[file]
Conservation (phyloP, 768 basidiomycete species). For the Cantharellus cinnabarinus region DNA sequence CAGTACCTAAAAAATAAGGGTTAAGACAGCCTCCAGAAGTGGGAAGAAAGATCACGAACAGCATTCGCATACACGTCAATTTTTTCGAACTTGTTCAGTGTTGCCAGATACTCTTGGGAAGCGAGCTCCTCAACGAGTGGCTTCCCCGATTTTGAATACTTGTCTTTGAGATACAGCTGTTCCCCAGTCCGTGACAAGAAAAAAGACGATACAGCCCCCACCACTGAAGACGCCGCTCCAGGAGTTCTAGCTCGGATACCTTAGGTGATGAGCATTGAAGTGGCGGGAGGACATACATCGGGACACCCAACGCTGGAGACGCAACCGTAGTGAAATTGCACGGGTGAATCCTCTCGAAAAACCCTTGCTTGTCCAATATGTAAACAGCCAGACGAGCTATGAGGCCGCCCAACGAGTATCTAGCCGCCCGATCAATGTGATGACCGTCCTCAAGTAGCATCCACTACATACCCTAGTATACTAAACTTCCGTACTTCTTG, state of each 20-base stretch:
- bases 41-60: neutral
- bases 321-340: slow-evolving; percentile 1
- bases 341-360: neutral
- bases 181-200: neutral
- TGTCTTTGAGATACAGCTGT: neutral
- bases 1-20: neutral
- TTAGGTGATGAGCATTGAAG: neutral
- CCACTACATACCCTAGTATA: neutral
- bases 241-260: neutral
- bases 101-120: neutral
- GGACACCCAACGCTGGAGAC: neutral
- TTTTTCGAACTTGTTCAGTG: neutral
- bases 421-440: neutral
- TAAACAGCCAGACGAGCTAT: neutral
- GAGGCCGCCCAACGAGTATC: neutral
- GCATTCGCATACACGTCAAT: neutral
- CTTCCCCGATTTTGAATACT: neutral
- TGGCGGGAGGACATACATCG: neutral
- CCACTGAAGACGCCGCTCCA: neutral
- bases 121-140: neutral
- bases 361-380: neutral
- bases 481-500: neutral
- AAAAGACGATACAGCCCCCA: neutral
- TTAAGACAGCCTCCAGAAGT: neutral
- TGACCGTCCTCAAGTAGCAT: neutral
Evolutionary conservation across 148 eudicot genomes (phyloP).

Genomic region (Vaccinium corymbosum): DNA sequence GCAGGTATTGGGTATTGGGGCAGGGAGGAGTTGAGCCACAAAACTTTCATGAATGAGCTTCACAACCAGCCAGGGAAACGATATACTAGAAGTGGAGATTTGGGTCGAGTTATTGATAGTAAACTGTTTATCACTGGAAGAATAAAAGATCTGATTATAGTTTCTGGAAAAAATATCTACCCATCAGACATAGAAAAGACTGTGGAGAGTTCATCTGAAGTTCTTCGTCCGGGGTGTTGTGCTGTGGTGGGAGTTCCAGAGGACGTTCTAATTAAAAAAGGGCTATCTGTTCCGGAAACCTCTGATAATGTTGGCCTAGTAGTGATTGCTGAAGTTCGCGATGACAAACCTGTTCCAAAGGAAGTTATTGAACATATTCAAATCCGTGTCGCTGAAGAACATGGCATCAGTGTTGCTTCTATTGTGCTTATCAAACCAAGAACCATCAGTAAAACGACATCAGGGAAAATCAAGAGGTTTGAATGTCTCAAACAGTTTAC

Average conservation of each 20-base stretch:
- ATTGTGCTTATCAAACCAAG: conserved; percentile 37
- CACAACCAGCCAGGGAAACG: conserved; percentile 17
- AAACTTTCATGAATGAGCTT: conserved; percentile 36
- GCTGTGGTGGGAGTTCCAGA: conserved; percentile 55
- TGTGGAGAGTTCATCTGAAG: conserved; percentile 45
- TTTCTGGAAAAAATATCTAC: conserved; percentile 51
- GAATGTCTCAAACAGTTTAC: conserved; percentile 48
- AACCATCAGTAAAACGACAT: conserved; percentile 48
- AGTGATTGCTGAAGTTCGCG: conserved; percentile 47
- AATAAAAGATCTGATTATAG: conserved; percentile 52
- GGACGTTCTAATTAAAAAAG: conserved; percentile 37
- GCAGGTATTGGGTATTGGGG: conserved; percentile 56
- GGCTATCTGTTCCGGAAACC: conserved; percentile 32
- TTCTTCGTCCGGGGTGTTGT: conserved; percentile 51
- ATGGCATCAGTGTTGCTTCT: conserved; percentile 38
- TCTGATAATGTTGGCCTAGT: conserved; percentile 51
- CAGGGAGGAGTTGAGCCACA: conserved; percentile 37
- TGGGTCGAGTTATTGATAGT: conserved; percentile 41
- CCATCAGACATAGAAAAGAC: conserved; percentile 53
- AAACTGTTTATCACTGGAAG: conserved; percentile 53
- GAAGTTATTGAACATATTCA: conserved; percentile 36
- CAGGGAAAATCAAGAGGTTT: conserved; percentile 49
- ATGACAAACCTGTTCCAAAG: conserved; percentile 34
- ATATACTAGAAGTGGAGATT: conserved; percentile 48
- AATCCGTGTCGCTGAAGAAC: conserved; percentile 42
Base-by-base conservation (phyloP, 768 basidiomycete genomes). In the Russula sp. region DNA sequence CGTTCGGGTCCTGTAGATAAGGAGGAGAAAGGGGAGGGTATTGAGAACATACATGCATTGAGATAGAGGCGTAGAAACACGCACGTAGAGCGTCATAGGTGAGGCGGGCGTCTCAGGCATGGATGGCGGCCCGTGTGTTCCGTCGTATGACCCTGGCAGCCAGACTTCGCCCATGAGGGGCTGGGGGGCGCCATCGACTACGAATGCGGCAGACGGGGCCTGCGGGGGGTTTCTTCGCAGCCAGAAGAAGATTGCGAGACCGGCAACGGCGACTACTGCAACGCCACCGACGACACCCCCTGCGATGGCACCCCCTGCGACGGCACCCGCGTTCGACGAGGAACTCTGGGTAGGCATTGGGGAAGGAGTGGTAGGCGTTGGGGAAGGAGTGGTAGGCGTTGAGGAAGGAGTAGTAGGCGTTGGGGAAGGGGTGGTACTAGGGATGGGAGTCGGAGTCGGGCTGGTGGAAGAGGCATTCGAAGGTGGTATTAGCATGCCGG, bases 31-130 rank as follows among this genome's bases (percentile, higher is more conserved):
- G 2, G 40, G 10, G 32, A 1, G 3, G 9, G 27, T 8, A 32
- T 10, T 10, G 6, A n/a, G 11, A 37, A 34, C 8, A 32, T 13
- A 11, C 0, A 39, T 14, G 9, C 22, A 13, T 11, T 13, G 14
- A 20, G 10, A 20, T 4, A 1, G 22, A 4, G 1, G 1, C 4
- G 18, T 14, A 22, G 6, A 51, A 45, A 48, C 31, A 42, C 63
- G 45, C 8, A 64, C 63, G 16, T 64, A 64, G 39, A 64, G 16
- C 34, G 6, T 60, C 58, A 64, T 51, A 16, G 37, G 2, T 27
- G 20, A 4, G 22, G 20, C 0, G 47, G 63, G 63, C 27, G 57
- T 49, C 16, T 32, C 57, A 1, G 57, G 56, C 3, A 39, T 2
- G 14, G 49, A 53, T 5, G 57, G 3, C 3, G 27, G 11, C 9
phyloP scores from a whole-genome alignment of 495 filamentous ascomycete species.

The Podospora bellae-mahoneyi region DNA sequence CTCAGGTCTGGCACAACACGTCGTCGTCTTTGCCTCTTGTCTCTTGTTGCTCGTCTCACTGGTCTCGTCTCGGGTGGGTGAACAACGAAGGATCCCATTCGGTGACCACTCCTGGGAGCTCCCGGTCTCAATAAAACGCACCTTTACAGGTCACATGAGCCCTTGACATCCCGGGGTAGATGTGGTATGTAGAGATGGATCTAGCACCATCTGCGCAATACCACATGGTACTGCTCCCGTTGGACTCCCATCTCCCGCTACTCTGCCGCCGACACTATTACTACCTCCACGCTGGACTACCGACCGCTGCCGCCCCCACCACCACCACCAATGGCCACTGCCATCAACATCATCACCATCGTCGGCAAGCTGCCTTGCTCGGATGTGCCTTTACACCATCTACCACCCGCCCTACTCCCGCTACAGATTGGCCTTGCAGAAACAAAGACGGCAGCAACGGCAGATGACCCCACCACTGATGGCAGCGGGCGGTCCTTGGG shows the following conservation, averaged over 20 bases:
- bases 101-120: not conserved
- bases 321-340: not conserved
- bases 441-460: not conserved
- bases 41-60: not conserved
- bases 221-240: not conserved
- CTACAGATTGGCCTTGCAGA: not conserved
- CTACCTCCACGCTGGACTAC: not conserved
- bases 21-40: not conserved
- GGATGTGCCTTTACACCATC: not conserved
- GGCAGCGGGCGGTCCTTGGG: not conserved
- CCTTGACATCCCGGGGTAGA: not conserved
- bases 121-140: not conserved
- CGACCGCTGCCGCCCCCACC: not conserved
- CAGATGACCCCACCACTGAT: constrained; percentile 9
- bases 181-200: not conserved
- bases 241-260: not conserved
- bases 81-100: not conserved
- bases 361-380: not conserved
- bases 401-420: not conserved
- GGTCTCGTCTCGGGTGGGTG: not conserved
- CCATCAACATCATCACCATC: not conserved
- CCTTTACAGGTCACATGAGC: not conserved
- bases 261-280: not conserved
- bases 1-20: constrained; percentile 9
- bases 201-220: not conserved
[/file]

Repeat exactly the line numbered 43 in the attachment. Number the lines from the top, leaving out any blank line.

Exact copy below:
- TTCTTCGTCCGGGGTGTTGT: conserved; percentile 51